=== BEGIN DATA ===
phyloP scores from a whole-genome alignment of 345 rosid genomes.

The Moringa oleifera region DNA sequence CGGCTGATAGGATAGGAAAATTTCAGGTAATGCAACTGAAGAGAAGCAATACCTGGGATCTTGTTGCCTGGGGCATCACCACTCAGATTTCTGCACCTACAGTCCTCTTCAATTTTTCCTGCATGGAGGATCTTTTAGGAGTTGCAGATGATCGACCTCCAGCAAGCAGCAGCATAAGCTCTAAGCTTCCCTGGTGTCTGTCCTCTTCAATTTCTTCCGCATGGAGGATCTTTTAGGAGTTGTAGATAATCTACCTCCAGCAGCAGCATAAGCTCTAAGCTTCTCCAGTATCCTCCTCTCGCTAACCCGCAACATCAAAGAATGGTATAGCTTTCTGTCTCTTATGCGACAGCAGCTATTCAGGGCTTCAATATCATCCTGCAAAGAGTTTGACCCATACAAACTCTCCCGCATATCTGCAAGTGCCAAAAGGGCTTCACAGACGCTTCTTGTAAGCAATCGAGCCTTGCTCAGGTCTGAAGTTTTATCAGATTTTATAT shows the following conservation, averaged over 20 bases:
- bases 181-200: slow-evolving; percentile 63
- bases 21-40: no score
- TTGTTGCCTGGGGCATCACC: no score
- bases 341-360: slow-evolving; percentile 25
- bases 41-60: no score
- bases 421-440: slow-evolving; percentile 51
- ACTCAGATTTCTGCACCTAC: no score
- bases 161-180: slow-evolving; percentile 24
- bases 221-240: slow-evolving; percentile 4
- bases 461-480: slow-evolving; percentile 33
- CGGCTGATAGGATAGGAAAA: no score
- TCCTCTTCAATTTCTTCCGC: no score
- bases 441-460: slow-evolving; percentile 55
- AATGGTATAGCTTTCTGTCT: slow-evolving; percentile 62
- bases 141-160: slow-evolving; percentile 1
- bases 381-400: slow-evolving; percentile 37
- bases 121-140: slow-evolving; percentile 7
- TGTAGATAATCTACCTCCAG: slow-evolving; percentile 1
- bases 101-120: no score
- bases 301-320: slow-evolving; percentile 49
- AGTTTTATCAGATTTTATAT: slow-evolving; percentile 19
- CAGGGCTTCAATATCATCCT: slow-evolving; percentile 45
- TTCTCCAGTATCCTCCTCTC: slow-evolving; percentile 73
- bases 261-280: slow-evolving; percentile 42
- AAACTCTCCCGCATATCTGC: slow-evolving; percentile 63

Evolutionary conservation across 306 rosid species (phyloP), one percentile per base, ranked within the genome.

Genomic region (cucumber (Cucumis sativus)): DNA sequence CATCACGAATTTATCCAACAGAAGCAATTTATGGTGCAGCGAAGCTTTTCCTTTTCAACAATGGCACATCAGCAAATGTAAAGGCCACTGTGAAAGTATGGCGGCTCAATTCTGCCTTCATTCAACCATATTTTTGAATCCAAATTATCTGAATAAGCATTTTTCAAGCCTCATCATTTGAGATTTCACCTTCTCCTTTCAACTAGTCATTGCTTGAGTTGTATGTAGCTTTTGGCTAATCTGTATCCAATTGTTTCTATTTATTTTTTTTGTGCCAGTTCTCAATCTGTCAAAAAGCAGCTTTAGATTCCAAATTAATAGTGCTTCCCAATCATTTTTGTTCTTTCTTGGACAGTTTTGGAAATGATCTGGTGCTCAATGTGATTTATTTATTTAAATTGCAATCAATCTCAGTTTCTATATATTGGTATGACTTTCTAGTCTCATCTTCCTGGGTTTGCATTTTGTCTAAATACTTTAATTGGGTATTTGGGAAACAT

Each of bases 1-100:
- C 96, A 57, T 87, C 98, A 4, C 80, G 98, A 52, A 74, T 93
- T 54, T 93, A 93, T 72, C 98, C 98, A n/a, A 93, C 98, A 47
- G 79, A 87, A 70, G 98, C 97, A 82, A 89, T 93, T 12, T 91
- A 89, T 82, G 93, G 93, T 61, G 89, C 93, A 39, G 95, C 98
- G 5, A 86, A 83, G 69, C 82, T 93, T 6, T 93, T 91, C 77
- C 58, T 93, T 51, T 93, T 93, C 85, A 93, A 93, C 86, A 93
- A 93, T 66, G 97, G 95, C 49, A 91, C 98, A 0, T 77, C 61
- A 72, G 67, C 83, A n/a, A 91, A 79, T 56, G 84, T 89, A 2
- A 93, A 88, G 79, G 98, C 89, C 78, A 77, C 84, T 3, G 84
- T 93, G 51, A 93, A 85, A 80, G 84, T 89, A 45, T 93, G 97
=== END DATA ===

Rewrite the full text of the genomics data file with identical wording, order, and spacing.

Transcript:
phyloP scores from a whole-genome alignment of 345 rosid genomes.

The Moringa oleifera region DNA sequence CGGCTGATAGGATAGGAAAATTTCAGGTAATGCAACTGAAGAGAAGCAATACCTGGGATCTTGTTGCCTGGGGCATCACCACTCAGATTTCTGCACCTACAGTCCTCTTCAATTTTTCCTGCATGGAGGATCTTTTAGGAGTTGCAGATGATCGACCTCCAGCAAGCAGCAGCATAAGCTCTAAGCTTCCCTGGTGTCTGTCCTCTTCAATTTCTTCCGCATGGAGGATCTTTTAGGAGTTGTAGATAATCTACCTCCAGCAGCAGCATAAGCTCTAAGCTTCTCCAGTATCCTCCTCTCGCTAACCCGCAACATCAAAGAATGGTATAGCTTTCTGTCTCTTATGCGACAGCAGCTATTCAGGGCTTCAATATCATCCTGCAAAGAGTTTGACCCATACAAACTCTCCCGCATATCTGCAAGTGCCAAAAGGGCTTCACAGACGCTTCTTGTAAGCAATCGAGCCTTGCTCAGGTCTGAAGTTTTATCAGATTTTATAT shows the following conservation, averaged over 20 bases:
- bases 181-200: slow-evolving; percentile 63
- bases 21-40: no score
- TTGTTGCCTGGGGCATCACC: no score
- bases 341-360: slow-evolving; percentile 25
- bases 41-60: no score
- bases 421-440: slow-evolving; percentile 51
- ACTCAGATTTCTGCACCTAC: no score
- bases 161-180: slow-evolving; percentile 24
- bases 221-240: slow-evolving; percentile 4
- bases 461-480: slow-evolving; percentile 33
- CGGCTGATAGGATAGGAAAA: no score
- TCCTCTTCAATTTCTTCCGC: no score
- bases 441-460: slow-evolving; percentile 55
- AATGGTATAGCTTTCTGTCT: slow-evolving; percentile 62
- bases 141-160: slow-evolving; percentile 1
- bases 381-400: slow-evolving; percentile 37
- bases 121-140: slow-evolving; percentile 7
- TGTAGATAATCTACCTCCAG: slow-evolving; percentile 1
- bases 101-120: no score
- bases 301-320: slow-evolving; percentile 49
- AGTTTTATCAGATTTTATAT: slow-evolving; percentile 19
- CAGGGCTTCAATATCATCCT: slow-evolving; percentile 45
- TTCTCCAGTATCCTCCTCTC: slow-evolving; percentile 73
- bases 261-280: slow-evolving; percentile 42
- AAACTCTCCCGCATATCTGC: slow-evolving; percentile 63

Evolutionary conservation across 306 rosid species (phyloP), one percentile per base, ranked within the genome.

Genomic region (cucumber (Cucumis sativus)): DNA sequence CATCACGAATTTATCCAACAGAAGCAATTTATGGTGCAGCGAAGCTTTTCCTTTTCAACAATGGCACATCAGCAAATGTAAAGGCCACTGTGAAAGTATGGCGGCTCAATTCTGCCTTCATTCAACCATATTTTTGAATCCAAATTATCTGAATAAGCATTTTTCAAGCCTCATCATTTGAGATTTCACCTTCTCCTTTCAACTAGTCATTGCTTGAGTTGTATGTAGCTTTTGGCTAATCTGTATCCAATTGTTTCTATTTATTTTTTTTGTGCCAGTTCTCAATCTGTCAAAAAGCAGCTTTAGATTCCAAATTAATAGTGCTTCCCAATCATTTTTGTTCTTTCTTGGACAGTTTTGGAAATGATCTGGTGCTCAATGTGATTTATTTATTTAAATTGCAATCAATCTCAGTTTCTATATATTGGTATGACTTTCTAGTCTCATCTTCCTGGGTTTGCATTTTGTCTAAATACTTTAATTGGGTATTTGGGAAACAT

Each of bases 1-100:
- C 96, A 57, T 87, C 98, A 4, C 80, G 98, A 52, A 74, T 93
- T 54, T 93, A 93, T 72, C 98, C 98, A n/a, A 93, C 98, A 47
- G 79, A 87, A 70, G 98, C 97, A 82, A 89, T 93, T 12, T 91
- A 89, T 82, G 93, G 93, T 61, G 89, C 93, A 39, G 95, C 98
- G 5, A 86, A 83, G 69, C 82, T 93, T 6, T 93, T 91, C 77
- C 58, T 93, T 51, T 93, T 93, C 85, A 93, A 93, C 86, A 93
- A 93, T 66, G 97, G 95, C 49, A 91, C 98, A 0, T 77, C 61
- A 72, G 67, C 83, A n/a, A 91, A 79, T 56, G 84, T 89, A 2
- A 93, A 88, G 79, G 98, C 89, C 78, A 77, C 84, T 3, G 84
- T 93, G 51, A 93, A 85, A 80, G 84, T 89, A 45, T 93, G 97